There is only one paper and printer best for paper modeling – It’s the one you are most comfortable and proficient with.
Ok. Seriously the truth is more like: There are numerous, different, best papers and printers for different models depending on complexity, your skills and preferences as well as a ton of other factors, availability being one of the major. Actually this is true for any tool, glue or whatever you can use making your models. What works for me may not work for someone else, what work good for one model may fail with another.
If you are a seasoned modeler this is probably nothing new for you. You probably already have your perfect choice of papers, tools and secret techniques. If however you are a rookie or casual modeler you may find below some useful tips on what to consider when looking for the right materials.
Grammage – thickness, stiffness and other physical properties.
Most important paper properties from paper modellers POV – that is thickness, and rigidity are usually not given directly on paper packaging, but hidden somewhere under the term Grammage. Grammage is basicly paper weight per unit of surface (g/m2 in ISO countries or lbs/ream where basis weight is used)and roughly corresponds to above mentioned traits. Paper of greater grammage will usually be thicker and more rigid, than that of lower grammage. How much thicker or more rigid exactly depends on paper type and manufacturer. You may find papers of the same grammage but different in thickness or the same thickness but of different density. Choosing the one that suits you will require some experiments.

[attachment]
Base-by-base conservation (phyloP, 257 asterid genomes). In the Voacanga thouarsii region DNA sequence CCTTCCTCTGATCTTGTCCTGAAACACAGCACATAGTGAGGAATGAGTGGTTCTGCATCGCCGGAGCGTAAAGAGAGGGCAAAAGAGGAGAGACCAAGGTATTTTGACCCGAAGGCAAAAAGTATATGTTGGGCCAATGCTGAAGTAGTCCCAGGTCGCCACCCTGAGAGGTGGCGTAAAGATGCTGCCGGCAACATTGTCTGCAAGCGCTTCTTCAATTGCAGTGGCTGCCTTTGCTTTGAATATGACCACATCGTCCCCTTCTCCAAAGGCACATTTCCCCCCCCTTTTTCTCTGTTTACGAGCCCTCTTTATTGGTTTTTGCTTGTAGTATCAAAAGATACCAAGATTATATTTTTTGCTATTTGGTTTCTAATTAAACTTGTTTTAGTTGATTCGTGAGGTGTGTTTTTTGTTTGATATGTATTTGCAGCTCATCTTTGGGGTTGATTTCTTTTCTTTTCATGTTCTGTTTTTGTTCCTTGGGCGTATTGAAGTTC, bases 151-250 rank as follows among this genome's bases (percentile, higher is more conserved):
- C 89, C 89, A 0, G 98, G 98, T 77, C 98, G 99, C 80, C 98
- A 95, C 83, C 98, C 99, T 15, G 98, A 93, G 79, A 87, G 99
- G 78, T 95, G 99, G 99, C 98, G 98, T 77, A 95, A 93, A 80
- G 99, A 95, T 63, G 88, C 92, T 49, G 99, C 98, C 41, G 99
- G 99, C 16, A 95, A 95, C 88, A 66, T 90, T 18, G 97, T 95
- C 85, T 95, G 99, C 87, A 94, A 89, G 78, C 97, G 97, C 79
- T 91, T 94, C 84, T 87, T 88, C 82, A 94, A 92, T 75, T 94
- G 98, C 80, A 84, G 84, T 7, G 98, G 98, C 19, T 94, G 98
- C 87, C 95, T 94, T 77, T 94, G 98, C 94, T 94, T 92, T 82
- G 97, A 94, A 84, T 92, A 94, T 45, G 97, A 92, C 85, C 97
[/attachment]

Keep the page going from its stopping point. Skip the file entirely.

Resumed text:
In general small and more complex models will require thinner (lower grammage) paper while simple or big ones can go with thicker cardstock.
For large models like buildings, bridges and simplified geometry landscape or vehicles, thick 200-300 g/m2 paper may be a good option. It is rigid and when modelled properly can support even heavy miniatures without additional strengthening. It is also the best choice for all flat folded elements with negligible 3rd dimension like doors, fences, thin walls or 2D miniatures with relatively simple outline. More complex silhouettes may be tricky to cut out without scratching the cut edge. Paper this thick is also hard to round to small radius or fold to sharp edge, as it may delaminate when worked too much. Other downsides of higher grammage papers are that they almost always require edging to look good as the cut edges are quite thick, furthermore thicker papers can be difficult or impossible to feed to home or office printers.
For me the most versatile range is 160-180 g/m2. Most models on this site were made with thin (dense) 180 g/m2 paper. It bends and rounds well even to small radius and folds easily to sharp edges. When cut with scissors the cut edges are thin enough not to require edging in most cases. It is also really good for models built by layers and wet shaping. For bigger models or large flat surfaces it may be however too thin and may require additional reinforcing elements or lining with more rigid cardboard.